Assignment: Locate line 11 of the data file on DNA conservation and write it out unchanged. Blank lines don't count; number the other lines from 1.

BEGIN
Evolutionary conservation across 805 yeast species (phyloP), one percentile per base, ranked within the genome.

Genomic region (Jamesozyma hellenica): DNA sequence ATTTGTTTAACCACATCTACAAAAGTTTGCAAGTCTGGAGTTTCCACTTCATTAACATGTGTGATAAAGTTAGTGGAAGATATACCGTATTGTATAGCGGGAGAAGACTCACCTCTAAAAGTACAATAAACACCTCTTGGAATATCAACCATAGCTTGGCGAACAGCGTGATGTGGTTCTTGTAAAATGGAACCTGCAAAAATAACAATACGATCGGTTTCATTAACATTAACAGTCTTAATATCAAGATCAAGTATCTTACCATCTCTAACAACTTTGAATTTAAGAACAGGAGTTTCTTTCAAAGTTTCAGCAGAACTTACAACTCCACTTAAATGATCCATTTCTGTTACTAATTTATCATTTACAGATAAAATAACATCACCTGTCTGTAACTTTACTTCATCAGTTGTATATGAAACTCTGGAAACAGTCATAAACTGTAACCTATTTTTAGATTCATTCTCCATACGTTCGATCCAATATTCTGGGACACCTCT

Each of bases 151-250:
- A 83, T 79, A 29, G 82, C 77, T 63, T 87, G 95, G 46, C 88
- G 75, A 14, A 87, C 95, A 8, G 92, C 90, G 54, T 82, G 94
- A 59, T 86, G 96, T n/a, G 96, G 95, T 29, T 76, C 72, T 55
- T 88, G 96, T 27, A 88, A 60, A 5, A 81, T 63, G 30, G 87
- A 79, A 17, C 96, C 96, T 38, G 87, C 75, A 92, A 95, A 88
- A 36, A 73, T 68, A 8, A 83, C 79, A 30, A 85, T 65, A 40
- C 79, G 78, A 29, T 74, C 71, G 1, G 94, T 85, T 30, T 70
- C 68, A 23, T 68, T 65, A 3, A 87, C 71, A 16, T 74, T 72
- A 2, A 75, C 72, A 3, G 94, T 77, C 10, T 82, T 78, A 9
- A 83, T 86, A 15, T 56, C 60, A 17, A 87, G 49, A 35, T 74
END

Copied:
- C 68, A 23, T 68, T 65, A 3, A 87, C 71, A 16, T 74, T 72